|Photo by Gregg Kerr|
Small Worlds was motivated by a desire to introduce the community to microbes in an approachable way. “Small things can be seen and are appreciated,” explains Williams. By focusing on small things found in nature, the exhibit established a sense of place and wonder among attendees. In addition, attendees were encouraged to see what is unseen through the microscopes. As passersby peered deeper into the looking glass, “people shocked by what they couldn’t see that became visible under the microscope.” Many scientists submitted pieces and several from EPSCoR’s Micro project proudly displayed their work including, Sarah Konrad EPSCoR Deputy Director, Gregg Kerr DNA liquid handling facility lab manager, Linda van Diepen project CoPI and scientist, and Abby Hoffman graduate student in botany. Title of scientist was not a requirement for the exhibit; artists just had to convey their appreciation for the small worlds. When asked what surprised her most about the exhibit’s opening night, Williams enthusiastically recounts how passionate the scientists were about displaying their work, the creative process behind it, and connections to their research.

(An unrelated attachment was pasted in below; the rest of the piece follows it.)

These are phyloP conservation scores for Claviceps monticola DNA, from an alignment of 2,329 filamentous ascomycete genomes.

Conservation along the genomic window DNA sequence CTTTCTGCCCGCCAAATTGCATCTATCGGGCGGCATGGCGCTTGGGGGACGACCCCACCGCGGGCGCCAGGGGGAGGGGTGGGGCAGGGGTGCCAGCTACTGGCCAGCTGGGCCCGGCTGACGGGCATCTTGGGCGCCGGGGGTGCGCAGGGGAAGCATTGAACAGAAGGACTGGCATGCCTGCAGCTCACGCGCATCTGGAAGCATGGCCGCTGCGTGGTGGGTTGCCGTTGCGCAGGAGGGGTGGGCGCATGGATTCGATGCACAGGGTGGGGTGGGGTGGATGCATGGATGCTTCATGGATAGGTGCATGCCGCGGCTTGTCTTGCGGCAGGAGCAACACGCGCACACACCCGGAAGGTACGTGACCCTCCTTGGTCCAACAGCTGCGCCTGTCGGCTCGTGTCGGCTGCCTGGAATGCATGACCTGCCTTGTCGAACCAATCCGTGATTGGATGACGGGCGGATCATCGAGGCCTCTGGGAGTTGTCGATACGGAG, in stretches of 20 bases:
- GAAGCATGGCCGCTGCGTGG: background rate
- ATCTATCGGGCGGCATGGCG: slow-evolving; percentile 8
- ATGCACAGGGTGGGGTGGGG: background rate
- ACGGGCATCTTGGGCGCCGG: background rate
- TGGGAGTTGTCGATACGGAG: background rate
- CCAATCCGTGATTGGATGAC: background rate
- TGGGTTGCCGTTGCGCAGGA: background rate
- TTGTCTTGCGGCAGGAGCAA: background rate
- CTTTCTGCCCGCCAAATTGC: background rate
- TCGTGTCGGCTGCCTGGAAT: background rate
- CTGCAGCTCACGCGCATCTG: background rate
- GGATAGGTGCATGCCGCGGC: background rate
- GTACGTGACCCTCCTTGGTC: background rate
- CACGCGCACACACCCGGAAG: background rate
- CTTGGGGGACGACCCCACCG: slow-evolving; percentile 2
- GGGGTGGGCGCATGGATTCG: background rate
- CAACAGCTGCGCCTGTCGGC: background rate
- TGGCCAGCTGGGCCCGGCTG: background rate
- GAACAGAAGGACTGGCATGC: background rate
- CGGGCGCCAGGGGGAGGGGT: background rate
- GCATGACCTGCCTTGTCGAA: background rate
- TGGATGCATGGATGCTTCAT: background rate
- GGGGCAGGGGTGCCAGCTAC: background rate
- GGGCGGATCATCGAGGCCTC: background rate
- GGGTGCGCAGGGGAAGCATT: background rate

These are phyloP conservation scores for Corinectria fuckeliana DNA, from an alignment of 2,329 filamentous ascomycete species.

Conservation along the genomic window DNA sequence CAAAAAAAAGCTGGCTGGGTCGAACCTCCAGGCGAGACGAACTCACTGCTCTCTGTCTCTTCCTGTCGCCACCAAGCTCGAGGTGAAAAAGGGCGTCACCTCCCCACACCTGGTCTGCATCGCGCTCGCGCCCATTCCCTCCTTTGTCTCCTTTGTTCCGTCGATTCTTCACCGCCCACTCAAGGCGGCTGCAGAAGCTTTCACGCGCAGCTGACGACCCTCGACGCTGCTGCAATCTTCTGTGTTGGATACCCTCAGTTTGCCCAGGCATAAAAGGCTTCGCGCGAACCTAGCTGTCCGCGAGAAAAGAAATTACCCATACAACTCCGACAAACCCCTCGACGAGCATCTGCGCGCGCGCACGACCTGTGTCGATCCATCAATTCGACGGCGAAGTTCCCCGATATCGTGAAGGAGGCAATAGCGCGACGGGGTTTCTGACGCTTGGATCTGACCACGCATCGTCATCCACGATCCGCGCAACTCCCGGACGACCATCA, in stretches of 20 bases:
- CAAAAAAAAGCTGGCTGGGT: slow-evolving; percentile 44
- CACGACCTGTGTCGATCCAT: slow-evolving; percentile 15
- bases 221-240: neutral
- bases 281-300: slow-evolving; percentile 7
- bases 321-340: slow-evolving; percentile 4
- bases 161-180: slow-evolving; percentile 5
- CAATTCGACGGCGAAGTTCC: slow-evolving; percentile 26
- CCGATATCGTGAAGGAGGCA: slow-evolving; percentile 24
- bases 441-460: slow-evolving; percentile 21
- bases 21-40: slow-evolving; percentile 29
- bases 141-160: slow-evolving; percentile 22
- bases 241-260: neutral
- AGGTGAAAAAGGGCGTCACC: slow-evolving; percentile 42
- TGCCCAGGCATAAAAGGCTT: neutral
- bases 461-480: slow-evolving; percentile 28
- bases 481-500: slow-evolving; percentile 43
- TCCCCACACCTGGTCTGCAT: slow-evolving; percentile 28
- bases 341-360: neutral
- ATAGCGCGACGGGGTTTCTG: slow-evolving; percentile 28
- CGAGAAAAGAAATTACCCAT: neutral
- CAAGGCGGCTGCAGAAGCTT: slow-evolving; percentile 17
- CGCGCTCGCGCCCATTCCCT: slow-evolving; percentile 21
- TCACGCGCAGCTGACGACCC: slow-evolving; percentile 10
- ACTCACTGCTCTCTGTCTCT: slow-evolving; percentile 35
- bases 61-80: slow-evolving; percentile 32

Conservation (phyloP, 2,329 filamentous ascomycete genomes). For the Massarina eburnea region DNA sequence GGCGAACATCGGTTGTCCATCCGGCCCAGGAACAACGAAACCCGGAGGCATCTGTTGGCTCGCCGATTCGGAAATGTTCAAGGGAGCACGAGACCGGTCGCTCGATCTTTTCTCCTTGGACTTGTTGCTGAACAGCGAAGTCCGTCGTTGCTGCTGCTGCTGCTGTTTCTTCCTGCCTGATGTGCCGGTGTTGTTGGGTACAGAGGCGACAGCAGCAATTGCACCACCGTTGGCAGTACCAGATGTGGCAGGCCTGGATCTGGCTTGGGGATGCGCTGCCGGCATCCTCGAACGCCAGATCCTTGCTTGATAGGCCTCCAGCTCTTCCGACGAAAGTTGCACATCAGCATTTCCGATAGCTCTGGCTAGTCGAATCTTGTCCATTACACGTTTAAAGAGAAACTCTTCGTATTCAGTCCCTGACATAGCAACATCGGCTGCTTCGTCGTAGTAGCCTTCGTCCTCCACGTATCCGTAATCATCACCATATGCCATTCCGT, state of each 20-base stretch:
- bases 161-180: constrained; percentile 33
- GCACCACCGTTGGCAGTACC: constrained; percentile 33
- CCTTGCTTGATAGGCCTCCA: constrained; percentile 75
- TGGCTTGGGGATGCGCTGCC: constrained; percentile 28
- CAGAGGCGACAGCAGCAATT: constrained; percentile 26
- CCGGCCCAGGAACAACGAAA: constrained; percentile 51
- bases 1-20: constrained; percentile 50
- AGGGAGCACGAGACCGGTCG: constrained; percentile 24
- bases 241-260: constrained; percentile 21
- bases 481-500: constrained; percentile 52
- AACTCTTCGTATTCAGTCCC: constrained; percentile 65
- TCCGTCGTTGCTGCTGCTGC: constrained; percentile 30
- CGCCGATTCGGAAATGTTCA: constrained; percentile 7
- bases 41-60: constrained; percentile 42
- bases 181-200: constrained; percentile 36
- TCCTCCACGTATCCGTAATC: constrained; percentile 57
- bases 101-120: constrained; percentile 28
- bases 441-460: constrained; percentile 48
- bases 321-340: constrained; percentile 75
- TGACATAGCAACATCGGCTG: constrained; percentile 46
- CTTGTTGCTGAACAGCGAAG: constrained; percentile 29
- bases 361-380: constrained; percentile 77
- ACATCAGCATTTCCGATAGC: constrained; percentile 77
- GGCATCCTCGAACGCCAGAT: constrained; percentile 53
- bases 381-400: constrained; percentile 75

|Mixed Media by Abby Hoffman|
|Mixed Media by Lynne Boddy|
Check out the Fermentation Festival later this summer for another opportunity to get to know microbes in a fun, tasty, and approachable manner!